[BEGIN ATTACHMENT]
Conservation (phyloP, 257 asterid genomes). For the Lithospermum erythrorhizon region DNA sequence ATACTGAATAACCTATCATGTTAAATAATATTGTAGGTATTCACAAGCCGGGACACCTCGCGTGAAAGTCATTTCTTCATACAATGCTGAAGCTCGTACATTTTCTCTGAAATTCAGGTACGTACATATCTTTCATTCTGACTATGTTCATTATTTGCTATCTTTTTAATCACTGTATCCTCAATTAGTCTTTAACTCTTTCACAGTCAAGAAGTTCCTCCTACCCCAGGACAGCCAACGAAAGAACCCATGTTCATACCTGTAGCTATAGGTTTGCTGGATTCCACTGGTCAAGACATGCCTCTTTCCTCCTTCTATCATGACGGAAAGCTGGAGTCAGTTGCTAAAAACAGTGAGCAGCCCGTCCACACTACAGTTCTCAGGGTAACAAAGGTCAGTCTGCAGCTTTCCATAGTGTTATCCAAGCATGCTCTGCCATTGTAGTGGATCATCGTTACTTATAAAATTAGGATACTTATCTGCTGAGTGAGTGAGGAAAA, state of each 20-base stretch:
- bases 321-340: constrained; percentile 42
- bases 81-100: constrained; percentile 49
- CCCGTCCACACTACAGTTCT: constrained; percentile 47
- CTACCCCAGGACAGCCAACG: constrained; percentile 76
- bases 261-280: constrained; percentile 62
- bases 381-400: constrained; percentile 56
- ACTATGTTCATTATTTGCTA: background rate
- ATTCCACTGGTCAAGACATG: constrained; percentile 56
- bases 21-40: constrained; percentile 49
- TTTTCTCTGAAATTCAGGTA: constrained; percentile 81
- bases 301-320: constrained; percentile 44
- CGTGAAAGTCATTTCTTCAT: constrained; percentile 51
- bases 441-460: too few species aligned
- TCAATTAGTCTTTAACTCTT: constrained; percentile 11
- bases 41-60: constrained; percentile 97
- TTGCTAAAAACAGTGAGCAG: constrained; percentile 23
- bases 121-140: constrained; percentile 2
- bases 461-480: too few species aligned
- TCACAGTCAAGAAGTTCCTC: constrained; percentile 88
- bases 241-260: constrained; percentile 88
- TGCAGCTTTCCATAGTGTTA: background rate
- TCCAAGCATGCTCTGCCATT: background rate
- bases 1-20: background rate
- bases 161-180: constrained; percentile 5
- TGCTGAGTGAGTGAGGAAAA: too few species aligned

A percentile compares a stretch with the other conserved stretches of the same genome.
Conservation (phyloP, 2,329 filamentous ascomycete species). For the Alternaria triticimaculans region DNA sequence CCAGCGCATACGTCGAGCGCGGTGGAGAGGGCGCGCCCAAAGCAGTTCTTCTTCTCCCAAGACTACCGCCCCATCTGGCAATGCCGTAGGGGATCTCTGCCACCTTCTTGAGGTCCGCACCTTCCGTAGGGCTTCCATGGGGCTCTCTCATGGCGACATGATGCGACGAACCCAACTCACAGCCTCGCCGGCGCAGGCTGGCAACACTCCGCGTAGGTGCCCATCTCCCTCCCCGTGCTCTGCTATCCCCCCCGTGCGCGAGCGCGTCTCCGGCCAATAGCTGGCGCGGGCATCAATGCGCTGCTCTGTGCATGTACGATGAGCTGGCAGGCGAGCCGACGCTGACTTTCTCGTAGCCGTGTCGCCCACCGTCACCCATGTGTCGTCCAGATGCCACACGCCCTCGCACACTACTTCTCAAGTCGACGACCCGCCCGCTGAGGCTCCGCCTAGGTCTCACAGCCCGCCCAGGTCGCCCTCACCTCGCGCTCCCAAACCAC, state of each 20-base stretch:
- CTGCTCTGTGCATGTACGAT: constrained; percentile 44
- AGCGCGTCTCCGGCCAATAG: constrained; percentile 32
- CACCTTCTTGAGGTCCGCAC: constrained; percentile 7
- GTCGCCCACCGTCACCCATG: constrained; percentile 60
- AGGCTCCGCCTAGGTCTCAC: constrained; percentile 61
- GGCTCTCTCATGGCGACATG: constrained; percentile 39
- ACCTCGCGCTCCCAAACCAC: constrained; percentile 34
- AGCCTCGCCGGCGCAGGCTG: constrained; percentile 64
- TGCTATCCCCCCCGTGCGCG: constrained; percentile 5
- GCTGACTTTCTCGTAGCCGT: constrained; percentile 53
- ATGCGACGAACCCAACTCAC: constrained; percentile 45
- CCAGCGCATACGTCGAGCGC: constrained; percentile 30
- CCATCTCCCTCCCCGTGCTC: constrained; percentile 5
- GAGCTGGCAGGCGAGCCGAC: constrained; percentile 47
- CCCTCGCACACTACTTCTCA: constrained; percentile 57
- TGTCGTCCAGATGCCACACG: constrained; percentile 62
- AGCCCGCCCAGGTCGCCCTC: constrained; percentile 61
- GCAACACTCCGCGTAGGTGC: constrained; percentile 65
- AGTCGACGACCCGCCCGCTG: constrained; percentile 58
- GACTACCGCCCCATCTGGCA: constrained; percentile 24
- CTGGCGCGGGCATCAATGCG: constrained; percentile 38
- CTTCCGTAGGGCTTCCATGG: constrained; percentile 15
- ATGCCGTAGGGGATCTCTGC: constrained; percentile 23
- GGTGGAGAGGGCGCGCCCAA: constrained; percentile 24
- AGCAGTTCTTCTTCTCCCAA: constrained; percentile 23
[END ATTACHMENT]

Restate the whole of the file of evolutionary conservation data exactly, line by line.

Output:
Conservation (phyloP, 257 asterid genomes). For the Lithospermum erythrorhizon region DNA sequence ATACTGAATAACCTATCATGTTAAATAATATTGTAGGTATTCACAAGCCGGGACACCTCGCGTGAAAGTCATTTCTTCATACAATGCTGAAGCTCGTACATTTTCTCTGAAATTCAGGTACGTACATATCTTTCATTCTGACTATGTTCATTATTTGCTATCTTTTTAATCACTGTATCCTCAATTAGTCTTTAACTCTTTCACAGTCAAGAAGTTCCTCCTACCCCAGGACAGCCAACGAAAGAACCCATGTTCATACCTGTAGCTATAGGTTTGCTGGATTCCACTGGTCAAGACATGCCTCTTTCCTCCTTCTATCATGACGGAAAGCTGGAGTCAGTTGCTAAAAACAGTGAGCAGCCCGTCCACACTACAGTTCTCAGGGTAACAAAGGTCAGTCTGCAGCTTTCCATAGTGTTATCCAAGCATGCTCTGCCATTGTAGTGGATCATCGTTACTTATAAAATTAGGATACTTATCTGCTGAGTGAGTGAGGAAAA, state of each 20-base stretch:
- bases 321-340: constrained; percentile 42
- bases 81-100: constrained; percentile 49
- CCCGTCCACACTACAGTTCT: constrained; percentile 47
- CTACCCCAGGACAGCCAACG: constrained; percentile 76
- bases 261-280: constrained; percentile 62
- bases 381-400: constrained; percentile 56
- ACTATGTTCATTATTTGCTA: background rate
- ATTCCACTGGTCAAGACATG: constrained; percentile 56
- bases 21-40: constrained; percentile 49
- TTTTCTCTGAAATTCAGGTA: constrained; percentile 81
- bases 301-320: constrained; percentile 44
- CGTGAAAGTCATTTCTTCAT: constrained; percentile 51
- bases 441-460: too few species aligned
- TCAATTAGTCTTTAACTCTT: constrained; percentile 11
- bases 41-60: constrained; percentile 97
- TTGCTAAAAACAGTGAGCAG: constrained; percentile 23
- bases 121-140: constrained; percentile 2
- bases 461-480: too few species aligned
- TCACAGTCAAGAAGTTCCTC: constrained; percentile 88
- bases 241-260: constrained; percentile 88
- TGCAGCTTTCCATAGTGTTA: background rate
- TCCAAGCATGCTCTGCCATT: background rate
- bases 1-20: background rate
- bases 161-180: constrained; percentile 5
- TGCTGAGTGAGTGAGGAAAA: too few species aligned

A percentile compares a stretch with the other conserved stretches of the same genome.
Conservation (phyloP, 2,329 filamentous ascomycete species). For the Alternaria triticimaculans region DNA sequence CCAGCGCATACGTCGAGCGCGGTGGAGAGGGCGCGCCCAAAGCAGTTCTTCTTCTCCCAAGACTACCGCCCCATCTGGCAATGCCGTAGGGGATCTCTGCCACCTTCTTGAGGTCCGCACCTTCCGTAGGGCTTCCATGGGGCTCTCTCATGGCGACATGATGCGACGAACCCAACTCACAGCCTCGCCGGCGCAGGCTGGCAACACTCCGCGTAGGTGCCCATCTCCCTCCCCGTGCTCTGCTATCCCCCCCGTGCGCGAGCGCGTCTCCGGCCAATAGCTGGCGCGGGCATCAATGCGCTGCTCTGTGCATGTACGATGAGCTGGCAGGCGAGCCGACGCTGACTTTCTCGTAGCCGTGTCGCCCACCGTCACCCATGTGTCGTCCAGATGCCACACGCCCTCGCACACTACTTCTCAAGTCGACGACCCGCCCGCTGAGGCTCCGCCTAGGTCTCACAGCCCGCCCAGGTCGCCCTCACCTCGCGCTCCCAAACCAC, state of each 20-base stretch:
- CTGCTCTGTGCATGTACGAT: constrained; percentile 44
- AGCGCGTCTCCGGCCAATAG: constrained; percentile 32
- CACCTTCTTGAGGTCCGCAC: constrained; percentile 7
- GTCGCCCACCGTCACCCATG: constrained; percentile 60
- AGGCTCCGCCTAGGTCTCAC: constrained; percentile 61
- GGCTCTCTCATGGCGACATG: constrained; percentile 39
- ACCTCGCGCTCCCAAACCAC: constrained; percentile 34
- AGCCTCGCCGGCGCAGGCTG: constrained; percentile 64
- TGCTATCCCCCCCGTGCGCG: constrained; percentile 5
- GCTGACTTTCTCGTAGCCGT: constrained; percentile 53
- ATGCGACGAACCCAACTCAC: constrained; percentile 45
- CCAGCGCATACGTCGAGCGC: constrained; percentile 30
- CCATCTCCCTCCCCGTGCTC: constrained; percentile 5
- GAGCTGGCAGGCGAGCCGAC: constrained; percentile 47
- CCCTCGCACACTACTTCTCA: constrained; percentile 57
- TGTCGTCCAGATGCCACACG: constrained; percentile 62
- AGCCCGCCCAGGTCGCCCTC: constrained; percentile 61
- GCAACACTCCGCGTAGGTGC: constrained; percentile 65
- AGTCGACGACCCGCCCGCTG: constrained; percentile 58
- GACTACCGCCCCATCTGGCA: constrained; percentile 24
- CTGGCGCGGGCATCAATGCG: constrained; percentile 38
- CTTCCGTAGGGCTTCCATGG: constrained; percentile 15
- ATGCCGTAGGGGATCTCTGC: constrained; percentile 23
- GGTGGAGAGGGCGCGCCCAA: constrained; percentile 24
- AGCAGTTCTTCTTCTCCCAA: constrained; percentile 23